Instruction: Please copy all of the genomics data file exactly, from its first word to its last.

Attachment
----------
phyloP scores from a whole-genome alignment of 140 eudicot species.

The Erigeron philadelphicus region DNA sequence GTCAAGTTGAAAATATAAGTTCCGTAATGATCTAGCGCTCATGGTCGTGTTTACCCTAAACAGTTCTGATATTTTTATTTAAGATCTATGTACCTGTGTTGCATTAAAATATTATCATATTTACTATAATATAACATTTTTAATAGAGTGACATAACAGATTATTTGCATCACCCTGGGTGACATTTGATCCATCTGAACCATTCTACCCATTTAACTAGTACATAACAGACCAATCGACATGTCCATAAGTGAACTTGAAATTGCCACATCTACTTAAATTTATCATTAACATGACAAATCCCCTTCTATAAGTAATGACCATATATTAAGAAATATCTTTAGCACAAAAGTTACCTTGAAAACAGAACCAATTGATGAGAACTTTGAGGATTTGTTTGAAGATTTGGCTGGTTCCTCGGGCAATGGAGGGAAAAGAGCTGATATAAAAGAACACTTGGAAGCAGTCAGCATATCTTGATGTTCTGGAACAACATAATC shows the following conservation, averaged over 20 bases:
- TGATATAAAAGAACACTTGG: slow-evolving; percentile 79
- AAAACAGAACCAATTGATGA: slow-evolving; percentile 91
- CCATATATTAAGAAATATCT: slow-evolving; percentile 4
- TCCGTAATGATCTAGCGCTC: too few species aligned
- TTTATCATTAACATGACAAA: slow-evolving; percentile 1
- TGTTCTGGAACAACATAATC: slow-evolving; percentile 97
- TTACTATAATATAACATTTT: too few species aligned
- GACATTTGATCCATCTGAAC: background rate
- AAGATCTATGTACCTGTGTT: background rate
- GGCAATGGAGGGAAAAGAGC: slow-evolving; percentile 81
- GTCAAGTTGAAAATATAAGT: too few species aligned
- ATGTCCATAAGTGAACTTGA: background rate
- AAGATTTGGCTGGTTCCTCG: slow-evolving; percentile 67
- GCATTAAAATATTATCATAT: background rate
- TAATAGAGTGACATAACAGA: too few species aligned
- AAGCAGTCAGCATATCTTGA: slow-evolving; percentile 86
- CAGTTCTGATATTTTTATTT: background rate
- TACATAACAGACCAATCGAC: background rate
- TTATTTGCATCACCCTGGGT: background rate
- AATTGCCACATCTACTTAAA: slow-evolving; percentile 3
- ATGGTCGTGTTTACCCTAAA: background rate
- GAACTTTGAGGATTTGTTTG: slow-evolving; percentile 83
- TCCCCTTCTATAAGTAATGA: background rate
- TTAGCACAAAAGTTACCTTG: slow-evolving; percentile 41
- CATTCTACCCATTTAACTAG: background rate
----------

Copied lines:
phyloP scores from a whole-genome alignment of 140 eudicot species.

The Erigeron philadelphicus region DNA sequence GTCAAGTTGAAAATATAAGTTCCGTAATGATCTAGCGCTCATGGTCGTGTTTACCCTAAACAGTTCTGATATTTTTATTTAAGATCTATGTACCTGTGTTGCATTAAAATATTATCATATTTACTATAATATAACATTTTTAATAGAGTGACATAACAGATTATTTGCATCACCCTGGGTGACATTTGATCCATCTGAACCATTCTACCCATTTAACTAGTACATAACAGACCAATCGACATGTCCATAAGTGAACTTGAAATTGCCACATCTACTTAAATTTATCATTAACATGACAAATCCCCTTCTATAAGTAATGACCATATATTAAGAAATATCTTTAGCACAAAAGTTACCTTGAAAACAGAACCAATTGATGAGAACTTTGAGGATTTGTTTGAAGATTTGGCTGGTTCCTCGGGCAATGGAGGGAAAAGAGCTGATATAAAAGAACACTTGGAAGCAGTCAGCATATCTTGATGTTCTGGAACAACATAATC shows the following conservation, averaged over 20 bases:
- TGATATAAAAGAACACTTGG: slow-evolving; percentile 79
- AAAACAGAACCAATTGATGA: slow-evolving; percentile 91
- CCATATATTAAGAAATATCT: slow-evolving; percentile 4
- TCCGTAATGATCTAGCGCTC: too few species aligned
- TTTATCATTAACATGACAAA: slow-evolving; percentile 1
- TGTTCTGGAACAACATAATC: slow-evolving; percentile 97
- TTACTATAATATAACATTTT: too few species aligned
- GACATTTGATCCATCTGAAC: background rate
- AAGATCTATGTACCTGTGTT: background rate
- GGCAATGGAGGGAAAAGAGC: slow-evolving; percentile 81
- GTCAAGTTGAAAATATAAGT: too few species aligned
- ATGTCCATAAGTGAACTTGA: background rate
- AAGATTTGGCTGGTTCCTCG: slow-evolving; percentile 67
- GCATTAAAATATTATCATAT: background rate
- TAATAGAGTGACATAACAGA: too few species aligned
- AAGCAGTCAGCATATCTTGA: slow-evolving; percentile 86
- CAGTTCTGATATTTTTATTT: background rate
- TACATAACAGACCAATCGAC: background rate
- TTATTTGCATCACCCTGGGT: background rate
- AATTGCCACATCTACTTAAA: slow-evolving; percentile 3
- ATGGTCGTGTTTACCCTAAA: background rate
- GAACTTTGAGGATTTGTTTG: slow-evolving; percentile 83
- TCCCCTTCTATAAGTAATGA: background rate
- TTAGCACAAAAGTTACCTTG: slow-evolving; percentile 41
- CATTCTACCCATTTAACTAG: background rate